Conversation amongst co-workers is a normal part of working life. Verbal interaction can not only build morale and give employees a break but conversations that may not begin with work related subject matter can still give rise to new ideas and operational improvements. That said, employers need to be aware of the risks of workplace gossip and how to manage it. A recent poll from recruitment marketing firm Employment Office has shown that an office talker has taken the conversation too far for 63 percent of respondents. Although in most cases employees dealt with the situation politely, there is a…

Conversation amongst co-workers is a normal part of working life. Verbal interaction can not only build morale and give employees a break but conversations that may not begin with work related subject matter can still give rise to new ideas and operational improvements.

That said, employers need to be aware of the risks of workplace gossip and how to manage it. A recent poll from recruitment marketing firm Employment Office has shown that an office talker has taken the conversation too far for 63 percent of respondents.

Although in most cases employees dealt with the situation politely, there is a risk that workers can become irritated by too much office chat or that the conversation can turn to unhelpful rumours or inappropriate subject matter.

It is important that managers are aware of the atmosphere in their team and keep an eye on employee interactions. When rumours around the workplace get out of hand they can become bullying or harassment so employers should ensure they provide workplace harassment training to all staff members.

Workers should be aware that venting to workmates about other colleagues could get them in trouble, particularly if their complaints are consistently directed at one person. If a worker has legitimate concerns about another team member or manager’s behaviour they must know the correct process for dealing with these. Any workplace harassment training provided should include the complaints process as well as information about defamation and victimisation.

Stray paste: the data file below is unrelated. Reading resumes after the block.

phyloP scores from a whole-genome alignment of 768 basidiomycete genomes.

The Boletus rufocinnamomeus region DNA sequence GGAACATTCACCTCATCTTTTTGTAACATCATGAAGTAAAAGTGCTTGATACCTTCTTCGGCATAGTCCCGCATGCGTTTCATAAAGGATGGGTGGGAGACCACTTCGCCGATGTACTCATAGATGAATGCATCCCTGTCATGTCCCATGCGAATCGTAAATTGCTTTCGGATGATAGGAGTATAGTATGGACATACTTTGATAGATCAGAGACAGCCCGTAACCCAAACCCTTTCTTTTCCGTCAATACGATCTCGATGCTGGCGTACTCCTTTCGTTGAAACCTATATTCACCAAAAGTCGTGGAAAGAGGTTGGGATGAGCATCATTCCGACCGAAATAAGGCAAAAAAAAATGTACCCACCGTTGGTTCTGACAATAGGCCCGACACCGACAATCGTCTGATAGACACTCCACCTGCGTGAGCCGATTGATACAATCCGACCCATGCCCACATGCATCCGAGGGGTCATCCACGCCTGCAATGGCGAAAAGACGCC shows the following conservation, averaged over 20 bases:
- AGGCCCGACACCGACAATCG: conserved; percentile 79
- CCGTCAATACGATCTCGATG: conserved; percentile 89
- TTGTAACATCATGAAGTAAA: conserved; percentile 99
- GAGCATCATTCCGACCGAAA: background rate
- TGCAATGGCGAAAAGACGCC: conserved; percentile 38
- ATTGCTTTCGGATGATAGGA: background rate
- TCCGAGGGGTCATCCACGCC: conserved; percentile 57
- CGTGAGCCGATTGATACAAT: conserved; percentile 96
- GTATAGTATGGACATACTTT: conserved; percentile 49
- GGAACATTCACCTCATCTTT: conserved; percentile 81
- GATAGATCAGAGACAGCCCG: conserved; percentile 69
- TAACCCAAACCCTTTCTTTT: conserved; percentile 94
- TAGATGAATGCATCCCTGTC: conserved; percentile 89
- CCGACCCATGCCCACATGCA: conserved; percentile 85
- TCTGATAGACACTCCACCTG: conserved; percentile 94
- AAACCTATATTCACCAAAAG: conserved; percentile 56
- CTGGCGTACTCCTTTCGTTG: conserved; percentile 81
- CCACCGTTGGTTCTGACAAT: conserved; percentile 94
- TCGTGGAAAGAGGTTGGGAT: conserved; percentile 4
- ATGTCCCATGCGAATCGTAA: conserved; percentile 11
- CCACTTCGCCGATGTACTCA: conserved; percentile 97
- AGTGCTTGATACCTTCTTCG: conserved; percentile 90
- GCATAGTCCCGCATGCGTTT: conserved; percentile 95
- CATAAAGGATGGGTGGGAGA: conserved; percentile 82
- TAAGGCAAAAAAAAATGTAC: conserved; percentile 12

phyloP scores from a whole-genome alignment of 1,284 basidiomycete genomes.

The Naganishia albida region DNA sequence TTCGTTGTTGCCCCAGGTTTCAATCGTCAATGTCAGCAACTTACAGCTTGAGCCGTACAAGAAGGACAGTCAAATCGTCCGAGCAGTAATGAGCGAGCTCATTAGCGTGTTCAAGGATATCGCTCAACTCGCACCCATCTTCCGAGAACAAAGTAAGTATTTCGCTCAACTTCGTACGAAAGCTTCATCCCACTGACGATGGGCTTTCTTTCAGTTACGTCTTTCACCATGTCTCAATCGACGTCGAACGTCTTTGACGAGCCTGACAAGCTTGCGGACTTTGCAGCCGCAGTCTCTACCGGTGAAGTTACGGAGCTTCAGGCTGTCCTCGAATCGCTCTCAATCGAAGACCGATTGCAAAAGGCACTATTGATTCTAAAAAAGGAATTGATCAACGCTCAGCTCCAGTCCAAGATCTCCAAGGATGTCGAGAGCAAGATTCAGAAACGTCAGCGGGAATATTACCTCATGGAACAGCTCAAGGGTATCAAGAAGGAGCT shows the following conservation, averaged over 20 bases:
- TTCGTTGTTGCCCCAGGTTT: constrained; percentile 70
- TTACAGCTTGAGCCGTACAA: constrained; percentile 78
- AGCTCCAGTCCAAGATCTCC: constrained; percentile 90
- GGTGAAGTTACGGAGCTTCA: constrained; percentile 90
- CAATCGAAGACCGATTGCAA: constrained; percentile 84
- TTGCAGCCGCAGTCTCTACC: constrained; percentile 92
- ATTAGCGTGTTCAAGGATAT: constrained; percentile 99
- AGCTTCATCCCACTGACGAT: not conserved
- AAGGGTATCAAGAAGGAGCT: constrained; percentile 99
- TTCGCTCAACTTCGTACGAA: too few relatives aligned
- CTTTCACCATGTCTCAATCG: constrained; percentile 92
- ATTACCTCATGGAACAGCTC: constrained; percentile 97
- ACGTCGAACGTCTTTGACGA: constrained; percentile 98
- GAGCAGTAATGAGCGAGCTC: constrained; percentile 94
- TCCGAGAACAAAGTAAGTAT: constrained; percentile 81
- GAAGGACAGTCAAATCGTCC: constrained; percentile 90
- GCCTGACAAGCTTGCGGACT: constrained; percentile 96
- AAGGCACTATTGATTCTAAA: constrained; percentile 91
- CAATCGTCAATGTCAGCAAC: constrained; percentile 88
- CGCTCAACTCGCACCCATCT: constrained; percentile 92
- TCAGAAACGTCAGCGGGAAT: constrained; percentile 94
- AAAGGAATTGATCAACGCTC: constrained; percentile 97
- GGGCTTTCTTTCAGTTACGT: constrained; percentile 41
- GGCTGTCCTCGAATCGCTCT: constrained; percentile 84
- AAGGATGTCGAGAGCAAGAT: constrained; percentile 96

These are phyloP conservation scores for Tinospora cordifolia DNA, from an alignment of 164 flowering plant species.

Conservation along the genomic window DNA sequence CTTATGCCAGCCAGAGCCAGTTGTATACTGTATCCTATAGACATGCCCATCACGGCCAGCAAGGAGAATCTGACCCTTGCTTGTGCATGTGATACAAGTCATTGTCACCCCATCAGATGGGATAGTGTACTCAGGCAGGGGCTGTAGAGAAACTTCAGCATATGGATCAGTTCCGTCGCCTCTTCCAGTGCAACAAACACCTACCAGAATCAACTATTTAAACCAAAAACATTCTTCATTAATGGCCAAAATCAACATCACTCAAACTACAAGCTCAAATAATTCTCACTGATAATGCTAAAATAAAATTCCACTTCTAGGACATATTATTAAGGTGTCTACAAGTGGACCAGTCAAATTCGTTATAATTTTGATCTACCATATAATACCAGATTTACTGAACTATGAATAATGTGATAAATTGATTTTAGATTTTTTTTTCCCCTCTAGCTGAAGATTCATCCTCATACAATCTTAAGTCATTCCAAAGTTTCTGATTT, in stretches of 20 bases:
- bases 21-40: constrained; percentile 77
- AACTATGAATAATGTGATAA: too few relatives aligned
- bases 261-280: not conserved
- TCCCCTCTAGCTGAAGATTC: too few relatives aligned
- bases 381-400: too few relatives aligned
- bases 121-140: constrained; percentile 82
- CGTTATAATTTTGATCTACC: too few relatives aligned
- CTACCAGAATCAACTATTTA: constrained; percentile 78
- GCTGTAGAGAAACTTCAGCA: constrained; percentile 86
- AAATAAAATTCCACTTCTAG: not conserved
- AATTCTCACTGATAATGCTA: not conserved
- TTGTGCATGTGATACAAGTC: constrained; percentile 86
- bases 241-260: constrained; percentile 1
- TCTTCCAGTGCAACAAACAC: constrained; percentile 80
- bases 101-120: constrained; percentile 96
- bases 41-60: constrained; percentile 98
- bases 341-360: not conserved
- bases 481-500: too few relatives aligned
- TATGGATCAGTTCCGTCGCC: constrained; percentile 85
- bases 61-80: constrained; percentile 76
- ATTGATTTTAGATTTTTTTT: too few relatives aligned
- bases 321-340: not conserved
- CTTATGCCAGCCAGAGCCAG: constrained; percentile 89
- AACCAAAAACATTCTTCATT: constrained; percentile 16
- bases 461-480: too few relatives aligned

A further issue for managers is the subject matter that team members may be discussing. Quoted in the Age, Jane Bartrum from recruitment firm Randstad says there are not many safe topics for workplace discussions; “If in doubt, just talk about the weather with your colleagues. That will always keep you out of trouble.”

 

iHR Australia recognises the need for caution but suggests that Bartrum is going too far. Effective training on appropriate behaviour in the workplace can help workers to judge when banter is crossing the line and also empowers managers to curb conversation when it gets out of line. Reminding team members of organisational values and respect for others may also help in curtailing gossip.

Employers who are concerned about the culture within their workplaces should look at strategies for addressing this such as workplace inquiries. Gossip may come from team dissatisfaction or concerns about organisational change so communication is key in slowing the rumour mill and tackling any underlying issues. Creating a healthy culture in the workplace starts with management so it is essential that managers role model the behaviour they want to promote and encourage employees to approach them about their concerns. Many organisations appoint Contact Officers from within a team who staff may feel more comfortable in approaching with their grievances.

iHR Australia’s CEO, Stephen Bell says that building trust and promoting open communication are vital; “People are not robots so it’s unrealistic to expect workers not to engage in banter or conversations about their lives and the wider world. That is why it is so important to create a culture in the workplace that empowers people to speak up about inappropriate behaviour so that if someone goes too far, the behaviour is not ignored and can be dealt with before it becomes an even greater issue. Providing workplace harassment training that focuses on a combination of good culture, unlawful behaviour and individual responsibility can help workers understand better what is expected of them and what to do if an incident occurs.”

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